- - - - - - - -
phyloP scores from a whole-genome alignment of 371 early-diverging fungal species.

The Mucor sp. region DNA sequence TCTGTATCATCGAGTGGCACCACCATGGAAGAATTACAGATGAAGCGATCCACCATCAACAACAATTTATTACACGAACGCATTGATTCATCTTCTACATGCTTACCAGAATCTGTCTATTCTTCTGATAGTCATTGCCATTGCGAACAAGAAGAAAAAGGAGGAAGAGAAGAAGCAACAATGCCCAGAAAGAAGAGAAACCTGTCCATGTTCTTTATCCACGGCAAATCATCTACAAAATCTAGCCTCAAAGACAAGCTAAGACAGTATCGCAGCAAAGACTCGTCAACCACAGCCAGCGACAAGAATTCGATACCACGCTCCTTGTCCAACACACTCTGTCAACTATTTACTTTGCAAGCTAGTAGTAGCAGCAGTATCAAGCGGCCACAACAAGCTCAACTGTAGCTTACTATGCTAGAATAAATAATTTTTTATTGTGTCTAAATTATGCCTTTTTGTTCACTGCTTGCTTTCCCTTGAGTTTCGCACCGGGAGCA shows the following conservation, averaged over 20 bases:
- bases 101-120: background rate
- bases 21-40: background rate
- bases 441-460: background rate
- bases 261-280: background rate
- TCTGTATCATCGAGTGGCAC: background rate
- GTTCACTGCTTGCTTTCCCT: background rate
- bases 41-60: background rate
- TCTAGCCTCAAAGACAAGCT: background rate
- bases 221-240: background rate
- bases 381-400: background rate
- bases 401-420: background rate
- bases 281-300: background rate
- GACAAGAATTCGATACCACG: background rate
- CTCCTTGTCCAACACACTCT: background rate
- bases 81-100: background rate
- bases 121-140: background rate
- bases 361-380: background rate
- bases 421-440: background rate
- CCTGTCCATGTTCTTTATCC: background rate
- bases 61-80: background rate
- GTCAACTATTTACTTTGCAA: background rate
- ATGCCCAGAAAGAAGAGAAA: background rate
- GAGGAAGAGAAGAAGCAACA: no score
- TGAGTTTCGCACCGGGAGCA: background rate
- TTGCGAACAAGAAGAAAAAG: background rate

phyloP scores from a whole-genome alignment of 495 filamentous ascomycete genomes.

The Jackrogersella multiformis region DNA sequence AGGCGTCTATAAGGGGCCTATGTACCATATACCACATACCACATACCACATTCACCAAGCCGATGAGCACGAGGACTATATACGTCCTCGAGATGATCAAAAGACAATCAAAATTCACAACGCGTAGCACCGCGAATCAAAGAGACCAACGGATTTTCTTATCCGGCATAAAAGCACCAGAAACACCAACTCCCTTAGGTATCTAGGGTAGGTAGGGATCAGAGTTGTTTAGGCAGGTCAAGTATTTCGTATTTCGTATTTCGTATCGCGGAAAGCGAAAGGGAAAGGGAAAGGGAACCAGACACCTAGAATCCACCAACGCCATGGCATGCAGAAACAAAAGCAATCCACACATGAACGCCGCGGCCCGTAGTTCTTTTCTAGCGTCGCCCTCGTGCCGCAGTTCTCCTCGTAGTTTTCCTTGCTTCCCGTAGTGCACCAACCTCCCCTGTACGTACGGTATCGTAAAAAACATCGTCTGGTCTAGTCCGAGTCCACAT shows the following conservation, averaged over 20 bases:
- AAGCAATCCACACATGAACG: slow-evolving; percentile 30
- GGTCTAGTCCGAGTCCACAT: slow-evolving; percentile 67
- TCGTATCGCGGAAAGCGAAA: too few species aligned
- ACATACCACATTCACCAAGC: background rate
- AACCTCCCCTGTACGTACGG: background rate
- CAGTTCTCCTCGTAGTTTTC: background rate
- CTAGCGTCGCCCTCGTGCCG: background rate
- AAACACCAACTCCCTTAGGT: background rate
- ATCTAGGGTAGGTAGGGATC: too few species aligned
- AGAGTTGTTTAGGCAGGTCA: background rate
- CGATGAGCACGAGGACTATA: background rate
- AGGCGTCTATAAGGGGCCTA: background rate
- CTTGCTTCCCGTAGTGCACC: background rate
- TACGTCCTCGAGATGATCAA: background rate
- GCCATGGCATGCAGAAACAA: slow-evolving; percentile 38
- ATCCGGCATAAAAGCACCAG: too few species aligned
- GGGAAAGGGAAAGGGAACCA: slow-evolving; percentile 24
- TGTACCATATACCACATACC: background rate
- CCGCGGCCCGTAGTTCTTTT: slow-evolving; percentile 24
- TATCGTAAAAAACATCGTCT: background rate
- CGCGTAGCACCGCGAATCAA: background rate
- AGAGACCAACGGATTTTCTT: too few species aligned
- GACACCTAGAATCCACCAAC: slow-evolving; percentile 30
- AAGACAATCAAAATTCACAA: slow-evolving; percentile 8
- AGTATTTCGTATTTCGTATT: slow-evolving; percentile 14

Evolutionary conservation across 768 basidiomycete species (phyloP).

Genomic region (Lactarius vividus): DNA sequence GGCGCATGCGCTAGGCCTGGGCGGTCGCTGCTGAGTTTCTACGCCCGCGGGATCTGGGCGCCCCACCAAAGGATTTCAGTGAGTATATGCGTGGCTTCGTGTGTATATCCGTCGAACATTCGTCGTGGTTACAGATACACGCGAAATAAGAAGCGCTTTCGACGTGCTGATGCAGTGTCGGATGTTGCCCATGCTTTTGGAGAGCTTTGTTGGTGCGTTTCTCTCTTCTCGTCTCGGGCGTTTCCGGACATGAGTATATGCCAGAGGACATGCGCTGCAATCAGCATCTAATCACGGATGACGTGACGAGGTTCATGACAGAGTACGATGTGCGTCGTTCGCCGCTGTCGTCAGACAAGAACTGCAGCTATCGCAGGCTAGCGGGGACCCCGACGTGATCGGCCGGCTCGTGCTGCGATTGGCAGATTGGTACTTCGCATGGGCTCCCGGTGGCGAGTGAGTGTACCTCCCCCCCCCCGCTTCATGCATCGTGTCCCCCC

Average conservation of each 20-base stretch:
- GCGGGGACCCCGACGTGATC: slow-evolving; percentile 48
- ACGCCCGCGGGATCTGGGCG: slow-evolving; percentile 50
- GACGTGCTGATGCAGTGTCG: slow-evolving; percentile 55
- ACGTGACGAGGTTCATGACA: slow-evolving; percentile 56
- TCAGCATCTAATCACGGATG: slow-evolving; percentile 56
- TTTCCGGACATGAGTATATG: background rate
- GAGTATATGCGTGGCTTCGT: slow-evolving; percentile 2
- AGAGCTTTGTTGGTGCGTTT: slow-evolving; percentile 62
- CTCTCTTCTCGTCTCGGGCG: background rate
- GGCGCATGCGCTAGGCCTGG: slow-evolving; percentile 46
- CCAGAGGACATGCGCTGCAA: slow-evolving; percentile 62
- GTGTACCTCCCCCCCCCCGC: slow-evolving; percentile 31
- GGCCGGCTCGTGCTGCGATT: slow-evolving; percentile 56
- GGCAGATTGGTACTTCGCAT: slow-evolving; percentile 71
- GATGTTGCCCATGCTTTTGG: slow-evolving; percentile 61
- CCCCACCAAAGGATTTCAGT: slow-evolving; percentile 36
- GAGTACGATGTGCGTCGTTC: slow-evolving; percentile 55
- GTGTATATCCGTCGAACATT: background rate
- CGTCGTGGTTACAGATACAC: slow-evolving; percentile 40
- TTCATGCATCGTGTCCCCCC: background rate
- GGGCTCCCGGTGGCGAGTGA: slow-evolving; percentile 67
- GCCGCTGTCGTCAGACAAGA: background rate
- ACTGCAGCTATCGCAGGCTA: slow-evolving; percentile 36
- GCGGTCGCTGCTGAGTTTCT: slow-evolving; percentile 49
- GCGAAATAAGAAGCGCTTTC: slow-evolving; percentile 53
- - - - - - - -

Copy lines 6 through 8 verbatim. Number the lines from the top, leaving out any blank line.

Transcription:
- bases 261-280: background rate
- TCTGTATCATCGAGTGGCAC: background rate
- GTTCACTGCTTGCTTTCCCT: background rate